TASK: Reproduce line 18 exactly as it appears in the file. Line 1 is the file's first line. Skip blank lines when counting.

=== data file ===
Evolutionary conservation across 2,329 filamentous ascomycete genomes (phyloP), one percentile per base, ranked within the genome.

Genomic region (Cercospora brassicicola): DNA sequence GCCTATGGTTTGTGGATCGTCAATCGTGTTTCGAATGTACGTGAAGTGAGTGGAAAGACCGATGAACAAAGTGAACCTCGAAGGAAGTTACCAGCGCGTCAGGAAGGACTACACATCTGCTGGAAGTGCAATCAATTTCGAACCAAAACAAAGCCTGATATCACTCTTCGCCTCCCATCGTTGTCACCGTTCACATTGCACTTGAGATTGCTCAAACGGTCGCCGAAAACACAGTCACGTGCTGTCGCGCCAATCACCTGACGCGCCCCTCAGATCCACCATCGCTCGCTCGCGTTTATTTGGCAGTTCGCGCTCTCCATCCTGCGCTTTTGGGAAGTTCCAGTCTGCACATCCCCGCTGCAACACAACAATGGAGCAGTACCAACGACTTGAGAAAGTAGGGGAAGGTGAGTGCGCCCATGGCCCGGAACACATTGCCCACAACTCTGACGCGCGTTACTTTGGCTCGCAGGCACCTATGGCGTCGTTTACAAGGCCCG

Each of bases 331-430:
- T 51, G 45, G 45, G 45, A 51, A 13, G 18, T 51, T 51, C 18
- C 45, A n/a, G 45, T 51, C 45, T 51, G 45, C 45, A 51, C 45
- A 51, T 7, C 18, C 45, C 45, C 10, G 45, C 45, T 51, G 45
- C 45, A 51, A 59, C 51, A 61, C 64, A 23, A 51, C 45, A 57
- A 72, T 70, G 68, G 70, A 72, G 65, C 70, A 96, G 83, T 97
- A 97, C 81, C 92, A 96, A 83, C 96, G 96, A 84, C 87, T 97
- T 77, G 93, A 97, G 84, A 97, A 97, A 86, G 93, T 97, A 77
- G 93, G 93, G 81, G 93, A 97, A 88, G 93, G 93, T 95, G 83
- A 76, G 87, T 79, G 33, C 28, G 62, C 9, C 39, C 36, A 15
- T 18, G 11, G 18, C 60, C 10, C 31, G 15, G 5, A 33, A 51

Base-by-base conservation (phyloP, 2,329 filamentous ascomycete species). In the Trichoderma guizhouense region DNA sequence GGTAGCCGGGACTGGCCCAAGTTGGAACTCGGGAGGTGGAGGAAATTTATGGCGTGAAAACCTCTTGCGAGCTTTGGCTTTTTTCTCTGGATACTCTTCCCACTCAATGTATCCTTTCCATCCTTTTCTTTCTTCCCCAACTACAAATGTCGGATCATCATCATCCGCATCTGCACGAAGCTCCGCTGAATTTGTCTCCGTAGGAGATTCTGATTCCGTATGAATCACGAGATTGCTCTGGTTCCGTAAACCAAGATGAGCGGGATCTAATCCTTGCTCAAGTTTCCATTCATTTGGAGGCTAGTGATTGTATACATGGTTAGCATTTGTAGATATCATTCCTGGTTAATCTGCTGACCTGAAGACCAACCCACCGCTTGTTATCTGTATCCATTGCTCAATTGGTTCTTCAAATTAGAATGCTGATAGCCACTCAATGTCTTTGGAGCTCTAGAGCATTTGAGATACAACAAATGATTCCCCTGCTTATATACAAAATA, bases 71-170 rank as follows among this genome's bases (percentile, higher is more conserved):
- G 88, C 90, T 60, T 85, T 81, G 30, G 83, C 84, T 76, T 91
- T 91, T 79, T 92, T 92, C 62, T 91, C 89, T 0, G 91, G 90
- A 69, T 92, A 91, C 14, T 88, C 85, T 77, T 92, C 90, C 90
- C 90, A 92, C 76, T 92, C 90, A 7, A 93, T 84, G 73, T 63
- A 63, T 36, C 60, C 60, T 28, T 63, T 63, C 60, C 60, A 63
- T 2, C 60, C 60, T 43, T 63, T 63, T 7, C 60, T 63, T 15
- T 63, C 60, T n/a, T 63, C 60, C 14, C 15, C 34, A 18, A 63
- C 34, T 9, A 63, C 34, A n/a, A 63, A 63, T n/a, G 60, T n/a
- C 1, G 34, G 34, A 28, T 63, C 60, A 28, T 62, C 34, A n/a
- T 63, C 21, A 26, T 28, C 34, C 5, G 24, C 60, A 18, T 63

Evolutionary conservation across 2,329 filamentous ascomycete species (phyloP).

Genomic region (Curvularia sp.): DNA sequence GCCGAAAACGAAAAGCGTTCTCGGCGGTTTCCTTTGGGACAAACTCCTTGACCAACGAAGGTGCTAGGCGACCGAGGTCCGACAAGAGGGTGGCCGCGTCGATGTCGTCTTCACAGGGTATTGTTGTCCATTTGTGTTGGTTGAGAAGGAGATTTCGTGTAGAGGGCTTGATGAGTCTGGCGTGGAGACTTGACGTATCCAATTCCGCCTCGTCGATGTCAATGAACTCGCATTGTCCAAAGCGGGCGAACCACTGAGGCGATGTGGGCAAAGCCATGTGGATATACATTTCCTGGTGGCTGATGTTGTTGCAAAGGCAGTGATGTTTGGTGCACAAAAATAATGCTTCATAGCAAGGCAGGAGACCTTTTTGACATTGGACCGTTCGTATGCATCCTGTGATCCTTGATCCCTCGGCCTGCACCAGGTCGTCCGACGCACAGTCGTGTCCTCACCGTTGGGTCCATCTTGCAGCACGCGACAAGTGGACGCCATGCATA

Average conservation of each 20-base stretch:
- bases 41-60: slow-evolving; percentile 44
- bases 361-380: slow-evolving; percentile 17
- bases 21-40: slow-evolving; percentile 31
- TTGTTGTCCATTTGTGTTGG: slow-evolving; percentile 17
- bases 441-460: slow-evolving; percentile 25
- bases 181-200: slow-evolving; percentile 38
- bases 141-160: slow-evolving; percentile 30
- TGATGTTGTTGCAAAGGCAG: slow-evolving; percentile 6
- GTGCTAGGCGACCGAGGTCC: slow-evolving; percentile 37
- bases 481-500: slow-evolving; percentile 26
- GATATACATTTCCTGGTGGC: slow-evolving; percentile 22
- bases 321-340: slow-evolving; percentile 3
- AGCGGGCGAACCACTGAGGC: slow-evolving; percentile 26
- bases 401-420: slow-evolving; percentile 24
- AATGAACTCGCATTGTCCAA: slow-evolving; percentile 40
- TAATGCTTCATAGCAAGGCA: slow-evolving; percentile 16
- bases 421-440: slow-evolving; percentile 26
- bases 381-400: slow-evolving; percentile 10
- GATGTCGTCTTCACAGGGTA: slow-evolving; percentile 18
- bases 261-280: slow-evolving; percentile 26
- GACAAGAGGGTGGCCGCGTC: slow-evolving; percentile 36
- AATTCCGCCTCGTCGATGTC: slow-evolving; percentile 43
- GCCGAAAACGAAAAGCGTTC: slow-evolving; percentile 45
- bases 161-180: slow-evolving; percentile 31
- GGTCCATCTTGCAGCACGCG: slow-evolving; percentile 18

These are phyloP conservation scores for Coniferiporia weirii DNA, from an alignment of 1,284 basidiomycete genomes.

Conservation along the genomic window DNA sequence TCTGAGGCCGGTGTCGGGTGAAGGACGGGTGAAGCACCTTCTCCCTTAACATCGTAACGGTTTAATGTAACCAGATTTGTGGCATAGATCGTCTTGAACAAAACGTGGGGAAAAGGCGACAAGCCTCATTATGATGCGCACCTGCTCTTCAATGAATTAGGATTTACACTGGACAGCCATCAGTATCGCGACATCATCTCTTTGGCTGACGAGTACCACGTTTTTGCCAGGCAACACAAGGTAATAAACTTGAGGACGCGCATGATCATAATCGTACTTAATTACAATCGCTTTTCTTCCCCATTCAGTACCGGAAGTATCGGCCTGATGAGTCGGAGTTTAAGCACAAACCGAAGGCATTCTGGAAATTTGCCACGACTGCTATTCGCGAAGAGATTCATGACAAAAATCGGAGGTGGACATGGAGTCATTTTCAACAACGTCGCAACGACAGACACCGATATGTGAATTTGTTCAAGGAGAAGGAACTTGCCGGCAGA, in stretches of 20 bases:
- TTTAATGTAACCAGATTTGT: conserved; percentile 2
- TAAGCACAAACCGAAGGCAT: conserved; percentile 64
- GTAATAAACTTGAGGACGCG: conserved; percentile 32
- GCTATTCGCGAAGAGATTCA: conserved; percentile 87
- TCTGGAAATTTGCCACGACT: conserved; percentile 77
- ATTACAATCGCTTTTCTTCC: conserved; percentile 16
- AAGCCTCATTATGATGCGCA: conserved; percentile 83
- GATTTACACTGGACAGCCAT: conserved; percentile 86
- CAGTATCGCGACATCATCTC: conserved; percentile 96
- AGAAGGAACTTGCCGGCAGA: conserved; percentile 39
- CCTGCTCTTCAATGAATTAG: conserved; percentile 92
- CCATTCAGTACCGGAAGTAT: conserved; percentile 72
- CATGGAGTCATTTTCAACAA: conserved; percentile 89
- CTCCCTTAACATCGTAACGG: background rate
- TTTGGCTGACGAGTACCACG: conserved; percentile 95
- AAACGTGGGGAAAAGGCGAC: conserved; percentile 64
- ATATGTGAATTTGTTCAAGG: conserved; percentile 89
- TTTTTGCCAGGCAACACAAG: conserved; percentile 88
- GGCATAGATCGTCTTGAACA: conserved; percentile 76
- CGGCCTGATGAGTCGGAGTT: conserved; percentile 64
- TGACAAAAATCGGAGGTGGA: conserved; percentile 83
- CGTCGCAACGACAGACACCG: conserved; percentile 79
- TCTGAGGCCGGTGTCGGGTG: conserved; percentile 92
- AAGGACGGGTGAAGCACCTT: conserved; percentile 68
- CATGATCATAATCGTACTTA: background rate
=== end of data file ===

- C 90, A 92, C 76, T 92, C 90, A 7, A 93, T 84, G 73, T 63